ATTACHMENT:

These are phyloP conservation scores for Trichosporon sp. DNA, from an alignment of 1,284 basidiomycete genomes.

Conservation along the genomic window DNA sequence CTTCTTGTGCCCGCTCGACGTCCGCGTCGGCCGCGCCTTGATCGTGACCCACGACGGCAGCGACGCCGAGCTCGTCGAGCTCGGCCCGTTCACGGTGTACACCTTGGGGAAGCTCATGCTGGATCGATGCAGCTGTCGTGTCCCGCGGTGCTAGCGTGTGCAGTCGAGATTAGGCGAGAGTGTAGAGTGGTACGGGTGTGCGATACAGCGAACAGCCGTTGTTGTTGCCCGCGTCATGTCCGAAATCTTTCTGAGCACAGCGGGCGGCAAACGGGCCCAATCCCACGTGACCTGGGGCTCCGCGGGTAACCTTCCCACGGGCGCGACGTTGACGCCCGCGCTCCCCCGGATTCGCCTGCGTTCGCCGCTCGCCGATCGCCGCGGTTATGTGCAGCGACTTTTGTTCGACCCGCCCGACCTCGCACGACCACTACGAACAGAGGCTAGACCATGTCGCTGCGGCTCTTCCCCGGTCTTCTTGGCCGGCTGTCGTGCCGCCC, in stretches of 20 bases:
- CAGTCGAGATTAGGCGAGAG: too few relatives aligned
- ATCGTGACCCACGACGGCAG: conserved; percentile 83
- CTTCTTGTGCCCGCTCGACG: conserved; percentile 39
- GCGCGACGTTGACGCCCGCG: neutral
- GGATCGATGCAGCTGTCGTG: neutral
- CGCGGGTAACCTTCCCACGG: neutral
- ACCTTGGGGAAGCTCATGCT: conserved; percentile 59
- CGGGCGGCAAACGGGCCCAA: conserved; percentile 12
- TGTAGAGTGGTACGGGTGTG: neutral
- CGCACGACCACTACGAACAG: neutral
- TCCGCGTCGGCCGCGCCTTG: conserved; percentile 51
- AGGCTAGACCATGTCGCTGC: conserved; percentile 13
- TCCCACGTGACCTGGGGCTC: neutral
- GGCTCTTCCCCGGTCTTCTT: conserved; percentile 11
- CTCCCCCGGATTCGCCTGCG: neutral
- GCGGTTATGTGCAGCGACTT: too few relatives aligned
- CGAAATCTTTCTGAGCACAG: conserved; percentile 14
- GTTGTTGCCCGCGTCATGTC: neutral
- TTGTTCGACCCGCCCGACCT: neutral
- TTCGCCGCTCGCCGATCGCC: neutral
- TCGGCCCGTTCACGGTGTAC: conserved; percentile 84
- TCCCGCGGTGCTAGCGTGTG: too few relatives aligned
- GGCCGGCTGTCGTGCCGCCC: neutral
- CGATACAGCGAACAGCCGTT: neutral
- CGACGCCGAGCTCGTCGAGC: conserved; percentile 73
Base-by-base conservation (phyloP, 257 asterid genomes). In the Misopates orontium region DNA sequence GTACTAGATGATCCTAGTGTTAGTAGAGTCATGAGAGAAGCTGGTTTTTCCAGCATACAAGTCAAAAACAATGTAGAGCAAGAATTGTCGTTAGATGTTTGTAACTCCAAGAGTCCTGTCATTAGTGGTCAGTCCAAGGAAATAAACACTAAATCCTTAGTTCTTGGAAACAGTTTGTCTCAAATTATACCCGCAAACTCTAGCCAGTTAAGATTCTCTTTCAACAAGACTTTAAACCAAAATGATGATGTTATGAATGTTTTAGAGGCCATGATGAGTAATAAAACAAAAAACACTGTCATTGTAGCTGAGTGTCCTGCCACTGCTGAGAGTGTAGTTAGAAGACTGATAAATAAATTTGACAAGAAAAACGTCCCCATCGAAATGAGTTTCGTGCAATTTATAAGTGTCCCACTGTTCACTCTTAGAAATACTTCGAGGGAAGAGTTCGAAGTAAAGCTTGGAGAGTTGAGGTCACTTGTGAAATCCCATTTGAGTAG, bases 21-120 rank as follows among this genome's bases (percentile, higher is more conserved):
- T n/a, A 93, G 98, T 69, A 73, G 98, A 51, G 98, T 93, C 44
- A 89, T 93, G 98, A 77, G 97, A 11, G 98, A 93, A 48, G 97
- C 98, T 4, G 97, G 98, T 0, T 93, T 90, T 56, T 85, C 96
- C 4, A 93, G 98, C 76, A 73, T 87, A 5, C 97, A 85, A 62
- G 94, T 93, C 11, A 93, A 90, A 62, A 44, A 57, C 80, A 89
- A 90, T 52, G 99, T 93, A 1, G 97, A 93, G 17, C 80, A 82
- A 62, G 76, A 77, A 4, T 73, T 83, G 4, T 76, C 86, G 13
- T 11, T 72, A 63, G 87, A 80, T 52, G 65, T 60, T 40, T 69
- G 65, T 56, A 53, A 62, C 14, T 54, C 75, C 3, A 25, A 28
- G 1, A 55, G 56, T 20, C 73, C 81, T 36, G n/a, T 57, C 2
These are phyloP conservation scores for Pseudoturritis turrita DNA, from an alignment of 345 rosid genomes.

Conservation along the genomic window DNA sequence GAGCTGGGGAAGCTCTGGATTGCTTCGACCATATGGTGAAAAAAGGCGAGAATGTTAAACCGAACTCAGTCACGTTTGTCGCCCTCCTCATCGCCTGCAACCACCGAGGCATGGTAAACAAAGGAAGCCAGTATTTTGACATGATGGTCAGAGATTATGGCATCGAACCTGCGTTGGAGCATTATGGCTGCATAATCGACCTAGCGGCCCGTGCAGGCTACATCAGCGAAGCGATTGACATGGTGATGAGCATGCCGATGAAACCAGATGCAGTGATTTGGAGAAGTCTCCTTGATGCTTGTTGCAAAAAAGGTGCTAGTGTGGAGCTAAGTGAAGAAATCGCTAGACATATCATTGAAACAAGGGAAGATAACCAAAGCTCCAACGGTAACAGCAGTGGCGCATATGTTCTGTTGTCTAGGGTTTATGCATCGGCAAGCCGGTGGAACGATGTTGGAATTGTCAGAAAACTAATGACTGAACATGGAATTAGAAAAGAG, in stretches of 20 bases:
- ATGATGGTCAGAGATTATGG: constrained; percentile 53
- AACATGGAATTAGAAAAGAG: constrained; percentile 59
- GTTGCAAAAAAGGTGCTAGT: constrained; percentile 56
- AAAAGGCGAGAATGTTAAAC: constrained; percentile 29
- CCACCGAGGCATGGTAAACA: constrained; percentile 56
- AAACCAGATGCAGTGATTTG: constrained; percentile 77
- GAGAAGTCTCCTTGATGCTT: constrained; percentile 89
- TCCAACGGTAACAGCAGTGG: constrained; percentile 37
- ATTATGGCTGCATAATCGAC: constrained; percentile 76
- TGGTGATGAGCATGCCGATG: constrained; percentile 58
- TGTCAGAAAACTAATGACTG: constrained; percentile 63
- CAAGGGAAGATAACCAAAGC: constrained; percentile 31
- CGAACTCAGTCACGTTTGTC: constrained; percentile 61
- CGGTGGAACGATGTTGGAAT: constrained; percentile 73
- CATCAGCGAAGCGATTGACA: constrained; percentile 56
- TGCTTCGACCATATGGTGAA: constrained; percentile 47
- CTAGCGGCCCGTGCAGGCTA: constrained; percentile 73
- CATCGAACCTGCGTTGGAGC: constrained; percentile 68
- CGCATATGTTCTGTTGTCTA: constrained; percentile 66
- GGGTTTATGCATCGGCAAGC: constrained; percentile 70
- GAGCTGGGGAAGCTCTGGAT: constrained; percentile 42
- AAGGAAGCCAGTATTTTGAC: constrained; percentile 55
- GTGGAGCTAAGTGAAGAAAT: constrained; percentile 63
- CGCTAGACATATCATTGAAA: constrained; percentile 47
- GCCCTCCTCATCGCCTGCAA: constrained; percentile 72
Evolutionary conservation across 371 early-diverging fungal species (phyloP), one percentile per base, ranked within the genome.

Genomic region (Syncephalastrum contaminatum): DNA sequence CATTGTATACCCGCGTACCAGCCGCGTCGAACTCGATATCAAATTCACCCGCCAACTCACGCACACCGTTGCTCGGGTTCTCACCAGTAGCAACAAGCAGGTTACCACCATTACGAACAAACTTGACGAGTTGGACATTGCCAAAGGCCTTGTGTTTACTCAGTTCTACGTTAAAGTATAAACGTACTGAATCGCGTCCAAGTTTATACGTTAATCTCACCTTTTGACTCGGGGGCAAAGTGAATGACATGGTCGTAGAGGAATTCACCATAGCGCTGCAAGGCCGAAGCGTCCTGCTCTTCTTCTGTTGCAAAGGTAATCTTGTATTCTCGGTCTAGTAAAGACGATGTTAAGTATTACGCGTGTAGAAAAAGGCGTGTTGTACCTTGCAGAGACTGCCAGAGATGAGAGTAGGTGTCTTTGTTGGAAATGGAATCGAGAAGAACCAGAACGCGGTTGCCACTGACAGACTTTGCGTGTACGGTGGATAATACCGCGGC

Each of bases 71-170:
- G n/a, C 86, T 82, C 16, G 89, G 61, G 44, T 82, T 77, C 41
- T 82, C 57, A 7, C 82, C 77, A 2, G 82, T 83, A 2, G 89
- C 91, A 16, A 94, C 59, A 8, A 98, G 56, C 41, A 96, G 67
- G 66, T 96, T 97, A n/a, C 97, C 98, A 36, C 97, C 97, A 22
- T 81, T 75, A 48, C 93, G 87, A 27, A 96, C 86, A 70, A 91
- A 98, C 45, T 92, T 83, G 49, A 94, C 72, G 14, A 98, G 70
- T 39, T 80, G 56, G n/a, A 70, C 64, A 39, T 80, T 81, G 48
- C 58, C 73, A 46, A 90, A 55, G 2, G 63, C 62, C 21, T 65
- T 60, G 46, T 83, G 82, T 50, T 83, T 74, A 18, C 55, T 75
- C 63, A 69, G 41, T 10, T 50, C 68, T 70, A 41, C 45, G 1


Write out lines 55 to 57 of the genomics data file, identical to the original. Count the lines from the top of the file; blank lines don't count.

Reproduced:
- CATCAGCGAAGCGATTGACA: constrained; percentile 56
- TGCTTCGACCATATGGTGAA: constrained; percentile 47
- CTAGCGGCCCGTGCAGGCTA: constrained; percentile 73